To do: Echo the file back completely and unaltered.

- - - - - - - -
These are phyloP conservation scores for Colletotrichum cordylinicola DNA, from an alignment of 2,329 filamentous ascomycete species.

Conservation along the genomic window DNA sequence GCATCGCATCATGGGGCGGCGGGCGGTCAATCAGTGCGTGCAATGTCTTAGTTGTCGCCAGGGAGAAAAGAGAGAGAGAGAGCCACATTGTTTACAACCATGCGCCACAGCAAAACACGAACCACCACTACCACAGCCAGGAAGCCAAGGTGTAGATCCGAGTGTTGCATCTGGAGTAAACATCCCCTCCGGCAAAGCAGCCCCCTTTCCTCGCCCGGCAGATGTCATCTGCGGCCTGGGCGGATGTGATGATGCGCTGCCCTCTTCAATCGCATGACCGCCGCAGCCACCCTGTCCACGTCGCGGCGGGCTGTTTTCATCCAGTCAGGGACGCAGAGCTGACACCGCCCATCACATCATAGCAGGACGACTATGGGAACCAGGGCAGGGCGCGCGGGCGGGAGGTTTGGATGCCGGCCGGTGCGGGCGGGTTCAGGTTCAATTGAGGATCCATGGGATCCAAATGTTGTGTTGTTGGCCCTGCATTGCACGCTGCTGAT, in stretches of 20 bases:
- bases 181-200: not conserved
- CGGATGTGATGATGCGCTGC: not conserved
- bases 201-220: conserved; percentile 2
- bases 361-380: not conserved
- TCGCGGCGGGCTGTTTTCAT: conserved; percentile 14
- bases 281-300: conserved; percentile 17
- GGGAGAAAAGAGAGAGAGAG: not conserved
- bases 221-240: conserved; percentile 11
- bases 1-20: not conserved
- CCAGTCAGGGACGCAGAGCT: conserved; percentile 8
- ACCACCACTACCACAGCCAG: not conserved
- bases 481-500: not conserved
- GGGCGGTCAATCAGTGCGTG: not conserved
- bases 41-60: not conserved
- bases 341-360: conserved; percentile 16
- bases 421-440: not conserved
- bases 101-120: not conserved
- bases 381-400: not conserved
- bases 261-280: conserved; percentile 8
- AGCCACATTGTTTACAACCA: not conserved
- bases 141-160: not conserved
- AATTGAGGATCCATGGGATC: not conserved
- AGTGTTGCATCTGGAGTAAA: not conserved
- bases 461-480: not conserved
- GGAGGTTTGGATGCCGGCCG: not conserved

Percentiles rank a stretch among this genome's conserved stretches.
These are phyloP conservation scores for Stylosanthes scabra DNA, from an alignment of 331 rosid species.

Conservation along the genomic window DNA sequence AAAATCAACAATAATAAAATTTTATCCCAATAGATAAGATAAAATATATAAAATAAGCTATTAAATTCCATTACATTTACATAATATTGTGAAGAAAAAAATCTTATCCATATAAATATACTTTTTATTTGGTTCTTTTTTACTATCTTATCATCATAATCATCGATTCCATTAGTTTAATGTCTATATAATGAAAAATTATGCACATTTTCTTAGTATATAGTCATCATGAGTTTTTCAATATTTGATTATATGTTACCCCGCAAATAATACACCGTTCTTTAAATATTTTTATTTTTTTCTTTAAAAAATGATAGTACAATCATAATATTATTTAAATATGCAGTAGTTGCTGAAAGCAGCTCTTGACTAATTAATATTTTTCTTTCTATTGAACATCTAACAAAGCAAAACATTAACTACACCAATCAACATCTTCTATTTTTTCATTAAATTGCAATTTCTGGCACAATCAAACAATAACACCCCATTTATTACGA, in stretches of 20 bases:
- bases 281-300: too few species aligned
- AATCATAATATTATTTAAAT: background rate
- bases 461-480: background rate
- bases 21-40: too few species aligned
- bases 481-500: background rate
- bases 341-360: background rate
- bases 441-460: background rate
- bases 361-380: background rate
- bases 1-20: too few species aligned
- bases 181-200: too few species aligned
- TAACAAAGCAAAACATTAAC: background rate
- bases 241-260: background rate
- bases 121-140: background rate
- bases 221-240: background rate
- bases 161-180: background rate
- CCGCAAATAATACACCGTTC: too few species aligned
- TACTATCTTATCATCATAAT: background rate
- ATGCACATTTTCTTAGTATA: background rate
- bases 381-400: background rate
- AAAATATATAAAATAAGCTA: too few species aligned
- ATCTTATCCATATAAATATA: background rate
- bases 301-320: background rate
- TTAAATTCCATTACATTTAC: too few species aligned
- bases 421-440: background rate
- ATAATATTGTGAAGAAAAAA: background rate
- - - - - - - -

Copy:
These are phyloP conservation scores for Colletotrichum cordylinicola DNA, from an alignment of 2,329 filamentous ascomycete species.

Conservation along the genomic window DNA sequence GCATCGCATCATGGGGCGGCGGGCGGTCAATCAGTGCGTGCAATGTCTTAGTTGTCGCCAGGGAGAAAAGAGAGAGAGAGAGCCACATTGTTTACAACCATGCGCCACAGCAAAACACGAACCACCACTACCACAGCCAGGAAGCCAAGGTGTAGATCCGAGTGTTGCATCTGGAGTAAACATCCCCTCCGGCAAAGCAGCCCCCTTTCCTCGCCCGGCAGATGTCATCTGCGGCCTGGGCGGATGTGATGATGCGCTGCCCTCTTCAATCGCATGACCGCCGCAGCCACCCTGTCCACGTCGCGGCGGGCTGTTTTCATCCAGTCAGGGACGCAGAGCTGACACCGCCCATCACATCATAGCAGGACGACTATGGGAACCAGGGCAGGGCGCGCGGGCGGGAGGTTTGGATGCCGGCCGGTGCGGGCGGGTTCAGGTTCAATTGAGGATCCATGGGATCCAAATGTTGTGTTGTTGGCCCTGCATTGCACGCTGCTGAT, in stretches of 20 bases:
- bases 181-200: not conserved
- CGGATGTGATGATGCGCTGC: not conserved
- bases 201-220: conserved; percentile 2
- bases 361-380: not conserved
- TCGCGGCGGGCTGTTTTCAT: conserved; percentile 14
- bases 281-300: conserved; percentile 17
- GGGAGAAAAGAGAGAGAGAG: not conserved
- bases 221-240: conserved; percentile 11
- bases 1-20: not conserved
- CCAGTCAGGGACGCAGAGCT: conserved; percentile 8
- ACCACCACTACCACAGCCAG: not conserved
- bases 481-500: not conserved
- GGGCGGTCAATCAGTGCGTG: not conserved
- bases 41-60: not conserved
- bases 341-360: conserved; percentile 16
- bases 421-440: not conserved
- bases 101-120: not conserved
- bases 381-400: not conserved
- bases 261-280: conserved; percentile 8
- AGCCACATTGTTTACAACCA: not conserved
- bases 141-160: not conserved
- AATTGAGGATCCATGGGATC: not conserved
- AGTGTTGCATCTGGAGTAAA: not conserved
- bases 461-480: not conserved
- GGAGGTTTGGATGCCGGCCG: not conserved

Percentiles rank a stretch among this genome's conserved stretches.
These are phyloP conservation scores for Stylosanthes scabra DNA, from an alignment of 331 rosid species.

Conservation along the genomic window DNA sequence AAAATCAACAATAATAAAATTTTATCCCAATAGATAAGATAAAATATATAAAATAAGCTATTAAATTCCATTACATTTACATAATATTGTGAAGAAAAAAATCTTATCCATATAAATATACTTTTTATTTGGTTCTTTTTTACTATCTTATCATCATAATCATCGATTCCATTAGTTTAATGTCTATATAATGAAAAATTATGCACATTTTCTTAGTATATAGTCATCATGAGTTTTTCAATATTTGATTATATGTTACCCCGCAAATAATACACCGTTCTTTAAATATTTTTATTTTTTTCTTTAAAAAATGATAGTACAATCATAATATTATTTAAATATGCAGTAGTTGCTGAAAGCAGCTCTTGACTAATTAATATTTTTCTTTCTATTGAACATCTAACAAAGCAAAACATTAACTACACCAATCAACATCTTCTATTTTTTCATTAAATTGCAATTTCTGGCACAATCAAACAATAACACCCCATTTATTACGA, in stretches of 20 bases:
- bases 281-300: too few species aligned
- AATCATAATATTATTTAAAT: background rate
- bases 461-480: background rate
- bases 21-40: too few species aligned
- bases 481-500: background rate
- bases 341-360: background rate
- bases 441-460: background rate
- bases 361-380: background rate
- bases 1-20: too few species aligned
- bases 181-200: too few species aligned
- TAACAAAGCAAAACATTAAC: background rate
- bases 241-260: background rate
- bases 121-140: background rate
- bases 221-240: background rate
- bases 161-180: background rate
- CCGCAAATAATACACCGTTC: too few species aligned
- TACTATCTTATCATCATAAT: background rate
- ATGCACATTTTCTTAGTATA: background rate
- bases 381-400: background rate
- AAAATATATAAAATAAGCTA: too few species aligned
- ATCTTATCCATATAAATATA: background rate
- bases 301-320: background rate
- TTAAATTCCATTACATTTAC: too few species aligned
- bases 421-440: background rate
- ATAATATTGTGAAGAAAAAA: background rate